Building Websites with Headless AEM and Gatsby
We explore three big trends: Headless CMS, Reactive Frameworks and Component-Based Design. We build the page in Gatsby, the component in React and do content modeling in Adobe Experience Manager.
Headless CMS and Reactive Frameworks
A Headless CMS focuses entirely on content and stays away from its presentation. As web content gets strategic, it is used in several places beyond the main website. Headless CMS enables this by providing “Content-as-a-Service” where the content can be accessed with clean and modern APIs. Products such as Contentful, Prismic and others are leaders in this space. All leading CMS products such as Drupal, WordPress, AEM and Sitecore, Kentico and others can also work in a “headless” mode. That is, they can expose their content via REST APIs and other means, and we don’t have to do templating within the CMS itself.
Another major trend has been towards component-based design and development for websites. While component-based design systems have been quite common in product design (Eg. Salesforce Lightning, IBM Carbon and AirBnB ) they have been somehow overlooked in websites as they’re one-off builds and don’t have ongoing dedicated teams. They also tend to be quite distinctive and built by outside firms – both of which preclude this sort of rigor. However, with websites getting larger, more sophisticated and critical, this thinking is beginning to change. For a more detailed post that introduces component-based design in websites, click here.
In this post, we explore all three trends by building a page that contains a sophisticated dynamic component. This page is built in Gatsby, the component is built in React and the content modeling is done in Adobe Experience Manager.
The “Case Study” Dynamic Component
Exemplifi — where we work at — is an enterprise website development firm. We build sites for clients and we typically partner with a design agency to accomplish this. The end result is a successful customer for which we have a case study on our website. This case study describes how the customer’s site was built, what CMS platform was used and how this was integrated into their marketing tech stack. Furthermore, we have website build solutions for different industries and want to highlight them along with case studies relevant to a particular industry.
To build a truly data-driven dynamic website, we had to model these relationships in a database schema and have that database power the entire site. The schema for the business looked something like this.
The case study component looks like below:
At its most basic, the component has to display the entire list of case studies and organize it by industry. There are a few other requirements. The overall website organization is shown below:
When a user clicks on WordPress, the case study component should show only WordPress case studies and organize it by Industry. Similarly, for the healthcare page, it should show only healthcare case studies. Finally, on the design partner page, it should show only case studies that we collaborated with that design partner on.
Clearly, a sophisticated component with detailed functionality!
Content Modeling in AEM
First, we created the case study content using a template in AEM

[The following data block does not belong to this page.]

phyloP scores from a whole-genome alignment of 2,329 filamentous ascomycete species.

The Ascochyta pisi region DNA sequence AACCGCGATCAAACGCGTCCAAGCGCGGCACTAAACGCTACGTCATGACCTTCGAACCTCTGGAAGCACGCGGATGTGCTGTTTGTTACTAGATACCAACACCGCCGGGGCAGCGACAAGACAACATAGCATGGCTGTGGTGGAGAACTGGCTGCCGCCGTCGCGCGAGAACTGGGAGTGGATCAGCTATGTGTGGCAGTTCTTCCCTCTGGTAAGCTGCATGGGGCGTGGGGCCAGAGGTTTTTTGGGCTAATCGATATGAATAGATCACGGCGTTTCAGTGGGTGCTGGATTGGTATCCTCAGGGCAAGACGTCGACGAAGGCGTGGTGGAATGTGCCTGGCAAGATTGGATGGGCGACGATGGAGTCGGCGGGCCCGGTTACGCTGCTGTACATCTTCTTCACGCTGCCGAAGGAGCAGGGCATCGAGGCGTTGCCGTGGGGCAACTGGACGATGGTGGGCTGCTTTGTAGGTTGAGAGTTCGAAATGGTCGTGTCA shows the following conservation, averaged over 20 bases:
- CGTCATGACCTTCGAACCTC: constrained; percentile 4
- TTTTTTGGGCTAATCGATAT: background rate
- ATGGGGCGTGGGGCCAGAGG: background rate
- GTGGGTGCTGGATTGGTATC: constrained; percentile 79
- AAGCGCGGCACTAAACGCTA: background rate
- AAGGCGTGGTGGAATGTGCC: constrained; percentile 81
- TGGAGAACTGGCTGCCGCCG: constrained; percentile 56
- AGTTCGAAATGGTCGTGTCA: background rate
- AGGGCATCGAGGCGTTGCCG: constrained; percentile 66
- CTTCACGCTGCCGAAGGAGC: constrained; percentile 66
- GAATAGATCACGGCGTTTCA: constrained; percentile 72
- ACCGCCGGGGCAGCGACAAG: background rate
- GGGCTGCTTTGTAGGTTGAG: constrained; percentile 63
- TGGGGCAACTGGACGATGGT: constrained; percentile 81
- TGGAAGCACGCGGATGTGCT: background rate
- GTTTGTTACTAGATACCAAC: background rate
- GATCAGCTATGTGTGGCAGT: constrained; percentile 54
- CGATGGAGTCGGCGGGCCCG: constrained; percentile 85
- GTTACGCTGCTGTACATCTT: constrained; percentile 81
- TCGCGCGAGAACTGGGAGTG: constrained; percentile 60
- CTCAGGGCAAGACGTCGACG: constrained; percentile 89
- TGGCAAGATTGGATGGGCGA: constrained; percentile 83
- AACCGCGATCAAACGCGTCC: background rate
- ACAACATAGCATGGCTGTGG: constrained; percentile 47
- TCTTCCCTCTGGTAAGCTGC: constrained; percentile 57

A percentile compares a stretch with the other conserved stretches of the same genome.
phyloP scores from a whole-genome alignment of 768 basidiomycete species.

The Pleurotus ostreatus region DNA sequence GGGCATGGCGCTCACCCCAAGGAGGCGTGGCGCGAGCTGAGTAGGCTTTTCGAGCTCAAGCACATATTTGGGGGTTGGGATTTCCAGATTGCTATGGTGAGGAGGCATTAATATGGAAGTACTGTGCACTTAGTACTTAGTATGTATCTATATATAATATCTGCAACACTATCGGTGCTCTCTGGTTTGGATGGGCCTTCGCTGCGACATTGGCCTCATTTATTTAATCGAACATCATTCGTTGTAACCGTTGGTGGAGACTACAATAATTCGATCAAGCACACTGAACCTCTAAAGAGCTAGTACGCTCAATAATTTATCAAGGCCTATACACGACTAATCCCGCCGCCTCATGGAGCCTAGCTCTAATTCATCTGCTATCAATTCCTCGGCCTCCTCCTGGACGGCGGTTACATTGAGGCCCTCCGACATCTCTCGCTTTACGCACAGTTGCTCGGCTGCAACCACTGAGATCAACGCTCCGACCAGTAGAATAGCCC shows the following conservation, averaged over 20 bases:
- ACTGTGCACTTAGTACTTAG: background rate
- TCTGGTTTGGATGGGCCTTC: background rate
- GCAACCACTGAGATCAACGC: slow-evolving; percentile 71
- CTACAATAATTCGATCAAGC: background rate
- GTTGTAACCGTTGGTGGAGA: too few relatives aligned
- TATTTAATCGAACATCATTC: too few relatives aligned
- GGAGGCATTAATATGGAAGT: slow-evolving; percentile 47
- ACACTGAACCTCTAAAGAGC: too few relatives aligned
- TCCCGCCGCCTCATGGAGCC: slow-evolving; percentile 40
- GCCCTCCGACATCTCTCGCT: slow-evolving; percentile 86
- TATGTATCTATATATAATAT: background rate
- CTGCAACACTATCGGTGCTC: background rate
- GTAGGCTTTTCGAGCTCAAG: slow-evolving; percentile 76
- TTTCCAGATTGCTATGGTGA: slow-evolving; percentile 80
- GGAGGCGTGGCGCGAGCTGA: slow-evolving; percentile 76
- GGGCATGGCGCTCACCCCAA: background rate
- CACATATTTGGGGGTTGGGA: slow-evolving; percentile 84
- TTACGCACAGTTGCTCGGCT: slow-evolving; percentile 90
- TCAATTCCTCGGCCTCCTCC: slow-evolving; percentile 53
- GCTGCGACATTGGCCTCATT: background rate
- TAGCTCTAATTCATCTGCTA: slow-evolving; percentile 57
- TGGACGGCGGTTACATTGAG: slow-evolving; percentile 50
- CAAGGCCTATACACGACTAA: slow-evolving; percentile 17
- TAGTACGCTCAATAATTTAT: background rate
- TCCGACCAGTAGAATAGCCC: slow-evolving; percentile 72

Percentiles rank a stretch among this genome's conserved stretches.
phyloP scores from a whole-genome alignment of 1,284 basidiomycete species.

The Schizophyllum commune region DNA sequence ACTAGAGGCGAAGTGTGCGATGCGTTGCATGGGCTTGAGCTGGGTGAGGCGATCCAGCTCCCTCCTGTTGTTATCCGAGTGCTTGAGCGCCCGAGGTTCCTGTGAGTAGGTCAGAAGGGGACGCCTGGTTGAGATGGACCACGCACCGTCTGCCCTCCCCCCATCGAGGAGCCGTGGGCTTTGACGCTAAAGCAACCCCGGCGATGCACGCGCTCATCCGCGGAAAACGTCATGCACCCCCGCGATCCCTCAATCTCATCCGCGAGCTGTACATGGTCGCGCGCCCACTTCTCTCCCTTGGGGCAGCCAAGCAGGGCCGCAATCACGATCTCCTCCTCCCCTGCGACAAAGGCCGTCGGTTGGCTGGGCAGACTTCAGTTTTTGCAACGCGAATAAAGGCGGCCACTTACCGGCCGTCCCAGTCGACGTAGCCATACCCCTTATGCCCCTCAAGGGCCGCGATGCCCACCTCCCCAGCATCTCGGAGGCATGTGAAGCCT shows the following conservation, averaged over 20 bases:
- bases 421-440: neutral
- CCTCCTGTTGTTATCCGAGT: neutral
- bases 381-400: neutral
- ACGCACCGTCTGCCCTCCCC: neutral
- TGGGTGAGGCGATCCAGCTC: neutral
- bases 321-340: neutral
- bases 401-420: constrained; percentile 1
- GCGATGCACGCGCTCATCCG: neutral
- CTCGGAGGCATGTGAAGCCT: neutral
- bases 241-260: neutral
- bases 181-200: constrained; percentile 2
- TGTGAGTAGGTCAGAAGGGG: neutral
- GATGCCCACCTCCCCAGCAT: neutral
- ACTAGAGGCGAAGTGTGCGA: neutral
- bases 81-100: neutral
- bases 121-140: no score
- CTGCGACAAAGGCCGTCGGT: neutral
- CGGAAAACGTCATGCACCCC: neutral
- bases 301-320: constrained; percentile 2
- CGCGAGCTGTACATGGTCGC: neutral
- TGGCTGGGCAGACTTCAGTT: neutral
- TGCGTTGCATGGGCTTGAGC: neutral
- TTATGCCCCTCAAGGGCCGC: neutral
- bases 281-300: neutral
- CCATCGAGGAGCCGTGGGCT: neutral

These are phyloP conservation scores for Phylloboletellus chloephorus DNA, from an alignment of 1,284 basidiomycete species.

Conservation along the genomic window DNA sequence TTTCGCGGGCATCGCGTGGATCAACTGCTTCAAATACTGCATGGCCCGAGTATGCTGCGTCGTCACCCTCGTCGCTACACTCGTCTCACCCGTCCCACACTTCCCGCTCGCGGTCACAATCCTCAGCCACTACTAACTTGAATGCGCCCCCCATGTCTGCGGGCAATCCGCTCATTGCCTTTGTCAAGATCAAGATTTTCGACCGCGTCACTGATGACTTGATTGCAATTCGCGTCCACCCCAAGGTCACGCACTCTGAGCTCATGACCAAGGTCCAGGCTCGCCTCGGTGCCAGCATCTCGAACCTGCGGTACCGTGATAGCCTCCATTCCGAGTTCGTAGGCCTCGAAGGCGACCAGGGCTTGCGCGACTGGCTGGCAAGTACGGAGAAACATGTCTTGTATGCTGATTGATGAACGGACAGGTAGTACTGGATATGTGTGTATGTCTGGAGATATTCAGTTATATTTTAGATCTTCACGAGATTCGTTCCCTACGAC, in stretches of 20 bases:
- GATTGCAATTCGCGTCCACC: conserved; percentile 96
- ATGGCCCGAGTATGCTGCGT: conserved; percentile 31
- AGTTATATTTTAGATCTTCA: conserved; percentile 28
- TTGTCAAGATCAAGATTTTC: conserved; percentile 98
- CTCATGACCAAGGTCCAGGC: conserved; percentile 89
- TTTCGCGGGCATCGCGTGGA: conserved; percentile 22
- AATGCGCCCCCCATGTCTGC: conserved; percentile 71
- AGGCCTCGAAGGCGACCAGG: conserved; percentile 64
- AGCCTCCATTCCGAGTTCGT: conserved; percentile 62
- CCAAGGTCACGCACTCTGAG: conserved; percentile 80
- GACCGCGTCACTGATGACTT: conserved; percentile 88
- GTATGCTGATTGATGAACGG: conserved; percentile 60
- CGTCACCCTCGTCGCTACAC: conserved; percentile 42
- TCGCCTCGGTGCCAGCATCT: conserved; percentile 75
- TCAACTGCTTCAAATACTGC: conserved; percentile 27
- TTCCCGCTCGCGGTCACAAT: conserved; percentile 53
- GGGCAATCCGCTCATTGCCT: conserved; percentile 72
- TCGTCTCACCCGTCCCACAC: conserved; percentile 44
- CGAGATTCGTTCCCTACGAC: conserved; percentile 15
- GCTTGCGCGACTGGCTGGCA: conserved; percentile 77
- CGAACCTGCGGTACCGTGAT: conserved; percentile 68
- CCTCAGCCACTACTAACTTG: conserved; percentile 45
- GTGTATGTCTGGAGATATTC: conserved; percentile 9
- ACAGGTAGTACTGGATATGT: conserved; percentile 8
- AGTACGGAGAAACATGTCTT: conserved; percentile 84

Then we created Industry Tags as shown below:
We uploaded the images into Adobe Assets:
Finally we associated the image and tag to the case study on the “properties” page:
And finally we exposed this content by creating a REST API endpoint.
Setting up the Gatsby Framework
Gatsby is a static website generator that uses React, Node and GraphQL. The framework creates HTML files for each page. When building the website, Node mounts the React application and creates HTML files with the rendered content for each route.
You can configure the gatsby-source-aem plugin to access the content in AEM via the REST API. Finally, all corresponding nodes in the Gatsby server can be queried through GraphQL.
Building the Case Study Component in React
The gatsby-source-aem plugin consumes content from the AEM API and creates nodes that can be accessed through the GraphQL query. After this is setup, we access the case study nodes through GraphQL and store it in the React props:
As shown in the image below, the react component is embedded into different templates that power different pages on the site:
For eg. the exemplifi.io/drupal page would be powered by the CMS Template. On the drupal page the CMS template would pass the “CMS = Drupal” parameter to the react component. On the WordPress page, the template would pass “CMS = WordPress” parameter to the react component. Similarly the exemplifi.io/industry/healthcare page would be powered by the Industry Template.
It is important to note that the React component is exactly the same on all these templates. It merely accepts parameters and outputs different content based on what’s passed to it.
As you can see below, the react component is embedded in the post.jsx template (for the industry pages). It accepts a list of all case studies and the industry.
The React Component is shown below:
Essentially, it iterates through the entire list of case studies, filters by the industry and shows only those. This is how it looks to the user on the /healthcare page
and this is how it shows on the /insurance page:
We explored three big trends – headless CMS, Reactive Frameworks and Component Design – by building a page that contains a sophisticated dynamic component. This page was built in Gatsby, the component built in React and the content modeling done in Adobe Experience Manager.
On a different note, we explored a similar theme, but replaced Adobe Experience Manager with Prismic (a pure-play headless CMS). If you are interested, hop over here.